CJ: Ok, it seems as if, you work with the wildlife service, as your father eventually got into after a long career in paleoanthropology, but it does seem as if there's a lot more to do for you than simply good fossil hunting and analysis. I mean, you've had to take on other sort of political and other activities in your career.

LL: Yeah, there's quite a lot that needs to be done for the protection of that area which is a very very rich fossil site. That's on the east side of Lake Turkana and Sibiloi National Park was created in 1973 largely to safeguard those particularly rich fossil areas, but as a results there's been a large number of mammals or mega fauna, the topis and dry country fauna, the garanuck, orvery, etc. grevys, zebra, (???) but what we can't afford to have happen is for the large numbers of livestock that are now outside of that protected area to come through and graze over the fossil sites because that'll undo what has now become an internationally recognized area and it's protected area that must be safeguarded for the long term, for our future generations, including the generations of Dafonich (??), the community up on the northern park boundary. But it's a very touchy subject and it's hard for them to appreciate why this protected area should exist when nothing really comes back to them at the moment. I'm getting much more involved in trying to work with communities to get things going on the ground so that there's a bit of give and take in this.

CJ: Well, that area is, you're no stranger to it. You grew up out there in the desert and near Turkana. If we could go back in time a little bit and have you tell me about your first memory of being on a dig, the first time you have a recollection of actually being out there looking for fossils or watching others look for fossils.

LL: As you rightly said, yes I did grow up there and I was in fact taken up there probably at age six weeks so a lot of the time I remember sitting in a basin of cold water and I remember following my parents around when they were out on the digs or looking for fossils and feeling incredibly hot. I strongly recollect trying to excavate the fossil of a tortoise with my mother and come eleven o'clock in the morning when it was getting very miserable, we would start to complain bitterly. It was my sister Samira and myself, and she would cleverly have brought out a jerry can of cold water which we would then douse ourselves with and that would keep us quiet for another hour or two before we then headed back to the camp for lunch. There were some very hot, tedious times out there. That's probably one of the first memories I remember from the east side of Lake Turkana and another very important recollection I think was the Turkana Boy found on the west side of the lake which was the most complete skeleton of homo erectus ever recovered and that was a very very exciting excavation, partly because every time that anybody went out to the site there was usually another interesting piece of bone and one or other of us, myself my sister would run across the river with a little message and tell them what was coming in off the site. So, there were some very fun times and very challenging times too. But, I never really thought I would still be doing what I'm doing necessarily, but there you go.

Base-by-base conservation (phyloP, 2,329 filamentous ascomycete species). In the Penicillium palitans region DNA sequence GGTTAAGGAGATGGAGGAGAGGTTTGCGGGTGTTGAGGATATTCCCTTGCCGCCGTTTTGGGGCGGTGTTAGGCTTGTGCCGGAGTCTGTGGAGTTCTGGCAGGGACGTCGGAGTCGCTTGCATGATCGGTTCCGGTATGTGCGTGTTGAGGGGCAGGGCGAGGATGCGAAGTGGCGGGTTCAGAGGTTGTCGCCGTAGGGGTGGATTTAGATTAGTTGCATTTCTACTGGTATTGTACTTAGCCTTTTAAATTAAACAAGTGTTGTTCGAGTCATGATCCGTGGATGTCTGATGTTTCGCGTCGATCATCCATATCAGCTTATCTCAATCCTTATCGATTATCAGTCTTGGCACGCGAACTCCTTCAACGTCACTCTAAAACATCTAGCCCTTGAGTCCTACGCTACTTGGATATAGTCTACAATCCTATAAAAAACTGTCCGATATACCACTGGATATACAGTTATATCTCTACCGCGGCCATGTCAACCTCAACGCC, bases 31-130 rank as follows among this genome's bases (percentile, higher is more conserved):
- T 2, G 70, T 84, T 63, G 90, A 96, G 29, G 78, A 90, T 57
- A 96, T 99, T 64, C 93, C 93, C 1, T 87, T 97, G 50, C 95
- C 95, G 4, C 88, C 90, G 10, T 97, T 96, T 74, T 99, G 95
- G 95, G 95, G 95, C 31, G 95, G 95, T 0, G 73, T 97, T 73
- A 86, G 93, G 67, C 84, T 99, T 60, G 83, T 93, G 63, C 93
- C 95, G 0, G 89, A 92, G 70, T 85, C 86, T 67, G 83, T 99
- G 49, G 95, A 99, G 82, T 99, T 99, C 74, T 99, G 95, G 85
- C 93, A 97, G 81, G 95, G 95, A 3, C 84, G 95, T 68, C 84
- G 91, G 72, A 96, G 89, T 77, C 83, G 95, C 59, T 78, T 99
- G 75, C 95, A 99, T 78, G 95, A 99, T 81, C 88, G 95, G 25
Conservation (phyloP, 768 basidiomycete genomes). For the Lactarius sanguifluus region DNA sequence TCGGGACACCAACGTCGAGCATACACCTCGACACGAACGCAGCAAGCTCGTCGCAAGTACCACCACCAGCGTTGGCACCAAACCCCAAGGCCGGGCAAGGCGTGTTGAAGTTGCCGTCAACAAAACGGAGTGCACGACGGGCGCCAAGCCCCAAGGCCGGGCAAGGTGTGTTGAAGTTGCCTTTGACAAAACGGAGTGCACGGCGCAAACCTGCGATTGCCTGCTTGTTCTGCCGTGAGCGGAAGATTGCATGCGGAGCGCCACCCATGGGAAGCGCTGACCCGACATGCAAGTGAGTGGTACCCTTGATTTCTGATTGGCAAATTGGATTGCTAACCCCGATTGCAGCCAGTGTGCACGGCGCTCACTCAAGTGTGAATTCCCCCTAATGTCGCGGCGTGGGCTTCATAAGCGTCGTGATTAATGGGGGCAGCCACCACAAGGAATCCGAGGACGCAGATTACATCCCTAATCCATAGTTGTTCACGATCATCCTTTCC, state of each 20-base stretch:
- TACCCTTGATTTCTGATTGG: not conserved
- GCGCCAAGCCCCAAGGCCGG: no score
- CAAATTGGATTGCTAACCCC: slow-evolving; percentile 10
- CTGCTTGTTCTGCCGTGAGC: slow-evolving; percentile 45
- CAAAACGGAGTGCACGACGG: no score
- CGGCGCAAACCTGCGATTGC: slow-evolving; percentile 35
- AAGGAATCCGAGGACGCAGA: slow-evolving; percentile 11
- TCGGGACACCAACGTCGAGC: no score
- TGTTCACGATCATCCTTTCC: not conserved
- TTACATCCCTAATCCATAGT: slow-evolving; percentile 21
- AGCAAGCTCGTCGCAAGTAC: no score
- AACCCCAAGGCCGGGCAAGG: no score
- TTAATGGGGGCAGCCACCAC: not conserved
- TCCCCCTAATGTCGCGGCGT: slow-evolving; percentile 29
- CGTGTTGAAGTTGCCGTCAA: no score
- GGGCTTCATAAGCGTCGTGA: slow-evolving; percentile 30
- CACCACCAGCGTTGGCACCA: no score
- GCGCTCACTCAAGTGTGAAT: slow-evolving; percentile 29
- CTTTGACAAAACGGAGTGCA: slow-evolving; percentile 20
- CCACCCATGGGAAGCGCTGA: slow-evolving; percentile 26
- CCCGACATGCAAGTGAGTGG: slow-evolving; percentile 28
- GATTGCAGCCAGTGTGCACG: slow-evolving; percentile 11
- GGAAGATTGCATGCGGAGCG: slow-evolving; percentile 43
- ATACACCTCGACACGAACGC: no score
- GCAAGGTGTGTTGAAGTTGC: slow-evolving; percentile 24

CJ: Well, your sister decided, I guess, after that experience to become a banker and you've decided to go continue on in the same business. From what I've read, it actually parallels what I've read about your father, there was time when both of you, in your teens said, ¿Oh Heck, I'm not going to do this¿ and then you changed your mind. What led you to decide that you wanted to do this?